Join our newsletter for the latest updates.
C++ Program to Check Whether a Number is Prime or Not

C++ Program to Check Whether a Number is Prime or Not

Example to check whether an integer (entered by the user) is a prime number or not using for loop and if...else statement.

To understand this example, you should have the knowledge of the following C++ programming topics:


A positive integer which is only divisible by 1 and itself is known as prime number.

For example: 13 is a prime number because it is only divisible by 1 and 13 but, 15 is not prime number because it is divisible by 1, 3, 5 and 15.

Note: 0 and 1 are not prime numbers.


Example: Check Prime Number

#include <iostream>
using namespace std;

int main() {
    int i, n;
    bool isPrime = true;

    cout << "Enter a positive integer: ";
    cin >> n;

    // 0 and 1 are not prime numbers
    if (n == 0 || n == 1) {
        isPrime = false;
    }
    else {
        for (i = 2; i <= n / 2; ++i) {
            if (n % i == 0) {
                isPrime = false;
                break;
            }
        }
    }
    if (isPrime)
        cout << n << " is a prime number";
    else
        cout << n << " is not a prime number";

    return 0;
}

Output

Enter a positive integer: 29
29 is a prime number.

This program takes a positive integer from the user and stores it in the variable n.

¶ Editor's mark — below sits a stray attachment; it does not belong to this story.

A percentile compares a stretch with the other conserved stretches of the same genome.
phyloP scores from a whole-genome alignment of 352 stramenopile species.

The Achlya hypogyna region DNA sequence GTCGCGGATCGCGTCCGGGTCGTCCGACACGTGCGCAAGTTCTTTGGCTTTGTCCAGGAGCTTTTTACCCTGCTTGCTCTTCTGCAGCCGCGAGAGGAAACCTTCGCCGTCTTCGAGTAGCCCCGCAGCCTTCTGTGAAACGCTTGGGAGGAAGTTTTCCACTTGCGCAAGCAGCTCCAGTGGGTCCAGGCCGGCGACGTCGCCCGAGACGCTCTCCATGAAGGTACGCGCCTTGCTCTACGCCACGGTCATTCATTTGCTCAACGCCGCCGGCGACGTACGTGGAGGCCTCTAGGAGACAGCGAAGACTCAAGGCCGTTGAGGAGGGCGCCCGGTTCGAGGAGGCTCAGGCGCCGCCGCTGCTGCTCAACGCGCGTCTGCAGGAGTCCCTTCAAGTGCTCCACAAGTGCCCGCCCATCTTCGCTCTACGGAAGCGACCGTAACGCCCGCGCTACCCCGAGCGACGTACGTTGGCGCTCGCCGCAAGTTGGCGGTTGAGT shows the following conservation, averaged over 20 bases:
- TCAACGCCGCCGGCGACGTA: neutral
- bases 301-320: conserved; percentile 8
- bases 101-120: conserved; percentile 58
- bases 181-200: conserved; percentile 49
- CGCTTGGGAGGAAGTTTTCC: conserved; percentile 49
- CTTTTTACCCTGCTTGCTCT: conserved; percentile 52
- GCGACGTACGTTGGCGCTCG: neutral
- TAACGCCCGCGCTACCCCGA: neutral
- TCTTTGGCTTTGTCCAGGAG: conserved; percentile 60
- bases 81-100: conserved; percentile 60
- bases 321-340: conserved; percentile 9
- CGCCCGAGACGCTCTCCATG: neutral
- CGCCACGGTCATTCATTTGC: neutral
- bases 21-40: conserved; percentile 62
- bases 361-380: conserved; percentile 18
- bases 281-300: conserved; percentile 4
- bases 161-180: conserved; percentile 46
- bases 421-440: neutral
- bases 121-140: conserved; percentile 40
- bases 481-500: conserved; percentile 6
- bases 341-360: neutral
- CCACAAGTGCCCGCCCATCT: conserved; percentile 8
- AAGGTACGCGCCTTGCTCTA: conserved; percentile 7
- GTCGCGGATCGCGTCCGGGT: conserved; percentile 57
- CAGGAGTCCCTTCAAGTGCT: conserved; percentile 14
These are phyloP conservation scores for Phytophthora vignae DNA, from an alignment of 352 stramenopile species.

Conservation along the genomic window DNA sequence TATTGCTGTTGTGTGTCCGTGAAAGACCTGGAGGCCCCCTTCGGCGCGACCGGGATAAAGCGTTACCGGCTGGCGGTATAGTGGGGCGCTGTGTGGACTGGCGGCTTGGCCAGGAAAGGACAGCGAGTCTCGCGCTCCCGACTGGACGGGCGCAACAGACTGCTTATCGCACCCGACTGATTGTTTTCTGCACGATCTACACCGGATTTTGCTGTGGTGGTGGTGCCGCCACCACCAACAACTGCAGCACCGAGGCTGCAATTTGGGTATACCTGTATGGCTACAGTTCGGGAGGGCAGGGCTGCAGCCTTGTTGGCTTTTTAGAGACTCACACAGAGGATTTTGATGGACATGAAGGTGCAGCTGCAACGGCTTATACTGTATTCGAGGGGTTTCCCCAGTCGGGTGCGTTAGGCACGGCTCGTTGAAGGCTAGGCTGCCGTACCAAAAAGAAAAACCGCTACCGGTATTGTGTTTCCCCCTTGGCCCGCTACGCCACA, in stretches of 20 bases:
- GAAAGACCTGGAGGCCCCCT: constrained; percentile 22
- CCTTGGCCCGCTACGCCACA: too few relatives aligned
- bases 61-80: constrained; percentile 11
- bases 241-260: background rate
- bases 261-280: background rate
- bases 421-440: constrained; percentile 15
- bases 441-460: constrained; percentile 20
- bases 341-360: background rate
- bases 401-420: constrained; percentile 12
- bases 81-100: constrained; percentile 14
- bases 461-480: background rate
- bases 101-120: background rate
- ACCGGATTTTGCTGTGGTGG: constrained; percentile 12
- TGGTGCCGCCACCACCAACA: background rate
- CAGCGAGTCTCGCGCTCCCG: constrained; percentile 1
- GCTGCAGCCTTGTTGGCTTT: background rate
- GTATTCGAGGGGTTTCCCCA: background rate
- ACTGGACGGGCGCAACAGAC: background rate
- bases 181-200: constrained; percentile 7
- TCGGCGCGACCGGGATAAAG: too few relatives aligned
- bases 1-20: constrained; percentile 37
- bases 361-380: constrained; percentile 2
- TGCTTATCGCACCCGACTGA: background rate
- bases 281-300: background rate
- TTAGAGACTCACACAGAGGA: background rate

Notice that the boolean variable isPrime is initialized to true at the beginning of the program.

Since 0 and 1 are not prime numbers, we first check if the input number is one of those numbers or not. If the input number is either 0 or 1, then the value of isPrime is set to false.

Else, the initial value of isPrime is left unchanged and the for loop is executed, which checks whether the number entered by the user is perfectly divisible by i or not.


for (i = 2; i <= n / 2; ++i) {
    if (n % i == 0) {
        isPrime = false;
        break;
    }
}

The for loop runs from i == 2 to i <= n / 2 and increases the value of i by 1 with each iteration.

The loop terminates at i == n / 2 because we cannot find any factor for n beyond the number n / 2 . So, any iterations beyond n / 2 is redundant.

If the number entered by the user is perfectly divisible by i, then isPrime is set to false and the number will not be a prime number.

But if the input number is not perfectly divisible by i throughout the entirety of the loop, then it means that the input number is only divisible by 1 and that number itself.

So, the given number is a prime number.

In the case of n == 2, the for loop fails to run and the value of isPrime remains true.